Years ago I was at a panel discussion featuring several Catholic authors when someone asked the question: “As artists, do you struggle with orthodoxy?” The panelists leaned forward in their seats, looked at one another, and began nervously laughing.
When they regained their composure, the answers were not memorable.
That’s not to say the writers were not thoughtful or up to the task—they were all at least a generation older than me, very well published and well respected—and it was kind of a punk question to ask—but my heart was burning for at least one of the panelists to say no.
As a young writer whose unabashedly Catholic book was about to be published by a hip, secular indie press, I hoped that Catholic writers were on the cusp of a renaissance. Paul Elie’s The Life You Save May Be Your Own had just been published to great acclaim, and Image was beginning to show up in bookstores across the country alongside elite secular journals.
My wife’s first essay for Image had gone on to receive an honorable mention in Best American Essays. My little book was reviewed in the New York Times Book Review, and with very few exceptions, received complimentary notices in secular publications.
But I noticed that every single author on the panel shied away from being labeled a Catholic writer. It was still perceived as a kiss of death.
That was almost ten years ago, but I remembered it vividly when I read Paul Elie’s New York Times Op-Ed piece, “Has Fiction Lost Its Faith?”
Elie reveals something I had never known about Anthony Burgess’ A Clockwork Orange, one of the first works of literature I read on my own: In a 1973 lecture (over a decade after the book’s publication), Burgess “describes his best seller as a work about free will written from a Catholic perspective.” Elie goes on to write:
This, in short, is how Christian belief figures into literary fiction in our place and time: as something between a dead language and a hangover. Forgive me if I exaggerate. But if any patch of our culture can be said to be post-Christian, it is literature.
Less than a month later, Image’s Gregory Wolfe, writing in the Wall Street Journal, rebuts Elie’s exaggeration. Citing over two decades of experience publishing a who’s who of what he calls “believing writers” (Annie Dillard, Marilynne Robinson, Elie Weisel, Mark Helprin, and Mary Karr (a Catholic convert), Wolfe asserts:
The myth of secularism triumphant in the literary arts is just that—a myth. Yet making lists of counterexamples does not get at a deeper matter. It has to do with the way that faith takes on different tones and dimensions depending on the culture surrounding it.
I see it both ways.
I agree with Elie that these days, when writers reference scripture and theology, or evoke explicitly religious imagery and symbols, it often falls on deaf ears and blind eyes. I also agree that we’ll never again see a confluence of writers like O’Connor, Merton, and Percy having such a broad cultural impact.
That renaissance of Catholic writing I once hoped for may not have happened, but however secularized our culture has become, issues surrounding faith have not been, and will never be banished from literature.
Karen Swallow Prior, Professor of English at Liberty University, writing in response to Elie’s article, is excellent on this point. Prior, whose scholarly work centers on the novel, reminds us that as a form, the novel has always been about unbelief.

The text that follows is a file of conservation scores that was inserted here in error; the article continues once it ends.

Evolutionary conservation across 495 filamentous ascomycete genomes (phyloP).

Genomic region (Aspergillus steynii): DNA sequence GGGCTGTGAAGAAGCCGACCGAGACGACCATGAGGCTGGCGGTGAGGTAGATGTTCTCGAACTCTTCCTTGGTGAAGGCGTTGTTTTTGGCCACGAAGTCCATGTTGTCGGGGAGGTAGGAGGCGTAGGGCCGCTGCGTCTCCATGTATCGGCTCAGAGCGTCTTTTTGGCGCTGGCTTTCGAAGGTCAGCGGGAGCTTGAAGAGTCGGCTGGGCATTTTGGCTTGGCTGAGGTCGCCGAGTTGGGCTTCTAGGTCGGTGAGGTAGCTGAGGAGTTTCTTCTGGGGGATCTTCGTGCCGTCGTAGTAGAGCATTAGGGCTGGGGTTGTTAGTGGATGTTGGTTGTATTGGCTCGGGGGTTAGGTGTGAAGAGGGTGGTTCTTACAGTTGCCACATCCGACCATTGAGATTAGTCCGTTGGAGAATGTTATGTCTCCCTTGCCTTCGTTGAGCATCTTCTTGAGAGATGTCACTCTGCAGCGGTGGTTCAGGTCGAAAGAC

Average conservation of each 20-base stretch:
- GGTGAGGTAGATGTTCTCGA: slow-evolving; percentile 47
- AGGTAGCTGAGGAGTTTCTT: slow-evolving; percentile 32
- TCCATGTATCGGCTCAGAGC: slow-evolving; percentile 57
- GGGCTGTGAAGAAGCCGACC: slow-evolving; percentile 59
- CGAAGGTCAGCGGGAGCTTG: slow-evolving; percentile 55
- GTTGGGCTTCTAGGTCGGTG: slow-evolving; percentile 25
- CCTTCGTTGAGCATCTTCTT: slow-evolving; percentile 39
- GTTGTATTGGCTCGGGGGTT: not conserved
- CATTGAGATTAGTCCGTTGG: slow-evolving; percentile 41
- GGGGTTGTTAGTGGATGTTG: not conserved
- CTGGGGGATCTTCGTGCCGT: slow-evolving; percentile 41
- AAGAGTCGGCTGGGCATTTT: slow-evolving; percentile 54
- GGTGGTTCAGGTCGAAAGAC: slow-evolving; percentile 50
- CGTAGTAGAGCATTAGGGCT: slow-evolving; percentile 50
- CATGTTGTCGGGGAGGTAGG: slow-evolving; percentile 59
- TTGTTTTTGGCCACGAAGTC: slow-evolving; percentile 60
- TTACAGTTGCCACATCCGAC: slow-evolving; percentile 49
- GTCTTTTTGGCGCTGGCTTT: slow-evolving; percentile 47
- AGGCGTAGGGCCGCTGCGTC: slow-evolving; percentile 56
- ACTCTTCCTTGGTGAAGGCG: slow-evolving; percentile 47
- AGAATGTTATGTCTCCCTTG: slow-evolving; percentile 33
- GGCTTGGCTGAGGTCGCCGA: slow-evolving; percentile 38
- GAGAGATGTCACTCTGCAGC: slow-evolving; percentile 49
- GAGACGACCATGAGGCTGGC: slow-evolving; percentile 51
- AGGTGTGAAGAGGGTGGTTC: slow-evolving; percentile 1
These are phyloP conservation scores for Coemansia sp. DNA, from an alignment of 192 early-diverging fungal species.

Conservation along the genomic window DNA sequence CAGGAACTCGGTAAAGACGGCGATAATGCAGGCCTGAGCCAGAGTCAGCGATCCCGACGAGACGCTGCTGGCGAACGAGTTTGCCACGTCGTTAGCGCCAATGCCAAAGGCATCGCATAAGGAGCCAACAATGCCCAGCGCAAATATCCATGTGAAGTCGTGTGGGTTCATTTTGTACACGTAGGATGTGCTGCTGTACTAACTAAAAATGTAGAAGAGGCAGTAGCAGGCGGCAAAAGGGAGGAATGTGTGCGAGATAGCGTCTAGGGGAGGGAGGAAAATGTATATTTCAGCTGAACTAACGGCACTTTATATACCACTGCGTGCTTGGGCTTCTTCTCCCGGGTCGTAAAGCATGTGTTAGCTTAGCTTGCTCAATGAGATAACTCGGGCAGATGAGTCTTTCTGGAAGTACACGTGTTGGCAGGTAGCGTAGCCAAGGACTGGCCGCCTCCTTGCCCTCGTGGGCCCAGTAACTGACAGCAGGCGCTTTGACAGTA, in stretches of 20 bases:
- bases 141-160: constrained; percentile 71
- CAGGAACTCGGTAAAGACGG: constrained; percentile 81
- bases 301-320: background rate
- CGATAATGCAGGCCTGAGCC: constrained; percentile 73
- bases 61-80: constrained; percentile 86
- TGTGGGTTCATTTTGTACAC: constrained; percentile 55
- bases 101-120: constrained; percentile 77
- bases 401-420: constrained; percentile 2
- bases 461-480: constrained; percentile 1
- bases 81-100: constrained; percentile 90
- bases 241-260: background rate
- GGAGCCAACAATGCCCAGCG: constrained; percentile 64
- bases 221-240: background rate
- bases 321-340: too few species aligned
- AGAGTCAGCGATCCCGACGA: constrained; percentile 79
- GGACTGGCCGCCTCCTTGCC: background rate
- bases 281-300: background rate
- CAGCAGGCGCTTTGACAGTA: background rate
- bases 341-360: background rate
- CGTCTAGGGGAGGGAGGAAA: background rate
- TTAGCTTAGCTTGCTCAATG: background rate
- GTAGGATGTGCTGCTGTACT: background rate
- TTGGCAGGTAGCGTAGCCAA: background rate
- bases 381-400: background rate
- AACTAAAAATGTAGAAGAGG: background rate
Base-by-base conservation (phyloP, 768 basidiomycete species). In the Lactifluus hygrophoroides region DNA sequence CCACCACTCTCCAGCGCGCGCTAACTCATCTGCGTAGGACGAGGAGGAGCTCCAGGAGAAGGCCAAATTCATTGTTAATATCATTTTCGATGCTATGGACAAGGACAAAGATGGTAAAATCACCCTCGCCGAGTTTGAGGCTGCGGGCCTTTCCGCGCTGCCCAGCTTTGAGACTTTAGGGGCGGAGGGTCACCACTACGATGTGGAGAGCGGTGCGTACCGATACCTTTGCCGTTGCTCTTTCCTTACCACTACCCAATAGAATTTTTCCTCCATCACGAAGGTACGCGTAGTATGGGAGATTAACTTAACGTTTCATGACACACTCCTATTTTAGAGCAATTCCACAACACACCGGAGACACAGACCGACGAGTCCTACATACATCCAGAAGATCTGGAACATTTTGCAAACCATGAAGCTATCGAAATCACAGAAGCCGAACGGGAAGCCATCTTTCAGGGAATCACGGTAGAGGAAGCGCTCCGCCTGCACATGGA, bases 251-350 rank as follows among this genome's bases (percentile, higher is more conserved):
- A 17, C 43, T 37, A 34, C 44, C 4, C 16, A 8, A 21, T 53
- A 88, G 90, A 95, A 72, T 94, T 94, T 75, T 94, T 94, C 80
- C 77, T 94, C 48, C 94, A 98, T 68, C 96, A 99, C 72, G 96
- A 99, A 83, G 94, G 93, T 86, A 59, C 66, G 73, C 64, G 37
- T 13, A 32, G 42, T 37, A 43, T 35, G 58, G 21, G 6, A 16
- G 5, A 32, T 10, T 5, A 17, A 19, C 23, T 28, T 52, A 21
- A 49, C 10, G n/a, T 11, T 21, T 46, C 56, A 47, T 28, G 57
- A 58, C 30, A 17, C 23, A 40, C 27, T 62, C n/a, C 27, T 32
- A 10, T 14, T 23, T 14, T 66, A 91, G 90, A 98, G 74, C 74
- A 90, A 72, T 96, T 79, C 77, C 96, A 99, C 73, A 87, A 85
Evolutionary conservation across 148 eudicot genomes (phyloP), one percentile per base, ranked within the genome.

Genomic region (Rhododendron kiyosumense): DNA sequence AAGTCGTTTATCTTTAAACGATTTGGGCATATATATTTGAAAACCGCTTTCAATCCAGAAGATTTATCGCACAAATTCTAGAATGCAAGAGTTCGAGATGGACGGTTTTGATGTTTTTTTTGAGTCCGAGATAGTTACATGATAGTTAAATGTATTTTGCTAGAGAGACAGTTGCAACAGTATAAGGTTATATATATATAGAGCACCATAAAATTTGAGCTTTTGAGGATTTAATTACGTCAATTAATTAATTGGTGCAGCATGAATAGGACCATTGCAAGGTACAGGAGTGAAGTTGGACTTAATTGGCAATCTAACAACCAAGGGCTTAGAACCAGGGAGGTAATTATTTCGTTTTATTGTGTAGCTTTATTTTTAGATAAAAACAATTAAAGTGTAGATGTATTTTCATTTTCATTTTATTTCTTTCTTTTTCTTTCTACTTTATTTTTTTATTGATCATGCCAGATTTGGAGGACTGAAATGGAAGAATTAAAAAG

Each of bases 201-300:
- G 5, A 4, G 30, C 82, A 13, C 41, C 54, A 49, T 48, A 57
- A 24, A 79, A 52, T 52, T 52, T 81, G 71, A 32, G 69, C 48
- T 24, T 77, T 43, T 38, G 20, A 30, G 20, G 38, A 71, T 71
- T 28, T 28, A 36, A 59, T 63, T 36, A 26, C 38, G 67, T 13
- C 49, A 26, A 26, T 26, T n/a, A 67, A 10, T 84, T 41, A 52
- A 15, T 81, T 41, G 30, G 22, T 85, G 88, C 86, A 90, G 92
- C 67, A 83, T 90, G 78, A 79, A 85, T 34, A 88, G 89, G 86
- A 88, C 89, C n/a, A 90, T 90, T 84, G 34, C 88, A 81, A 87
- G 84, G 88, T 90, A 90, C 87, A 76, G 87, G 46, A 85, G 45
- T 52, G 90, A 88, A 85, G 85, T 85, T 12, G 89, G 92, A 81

She writes that the novel “was the outgrowth of the passing of the age of belief into the age of unbelief…. It is the form of an unbelieving epoch, even if it took a few centuries for that latent feature to surface.”
In other words, the kind of search for meaning that the novel offers has, over time, naturally and understandably drifted away from religious ways of understanding who were are and why we are here, just as the culture has.
Perhaps this is why I, a writer with an MFA in fiction, have turned almost exclusively to the personal essay and memoir. My first publication appeared in the “Confessions” section of Image, a section that is set apart from the “Essays” section. While I never asked about that distinction, it seems clear to me that it is a nod to spiritual autobiography, the genre started by St. Augustine.
My sense is that confessional nonfiction helps the writer (and the reader) to examine his conscience. The examination of conscience is a very important spiritual practice for Catholics. Merton’s Seven Storey Mountain and Conjectures of a Guilty Bystander come to mind, as does the late Joshua Casteel’s book-length essay Letters from Abu Ghraib.
The language Catholics use to define the examination of conscience is very close to the language writers use in personal narrative.
If what Elie says is true, and the novel (what Prior calls “our most relevant literary form of contemporary culture”) is languishing as a medium for discussing faith, then perhaps we should look to literary nonfiction—personal essay and memoir.
I am drawn to the genre because it allows for spiritual self-evaluation in a way that fiction performs either at a remove, or in a secret deeply personal way, possibly known only by the author. (This seems to be Elie’s point regarding Burgess’ novel.)
For me, writing essays is a means of understanding how my actions are in keeping or at odds with my faith, and how I can maintain faith in the face of tragedy and atrocity. For me, these are the questions of our day.
Given the attention memoir—and confessions—have received in the last ten years (James Frey and Tiger Woods) and even last ten days (Lance Armstrong, and now Manti Te’O), might it be that personal narrative, and not the novel, has become the most relevant cultural—and spiritual—form?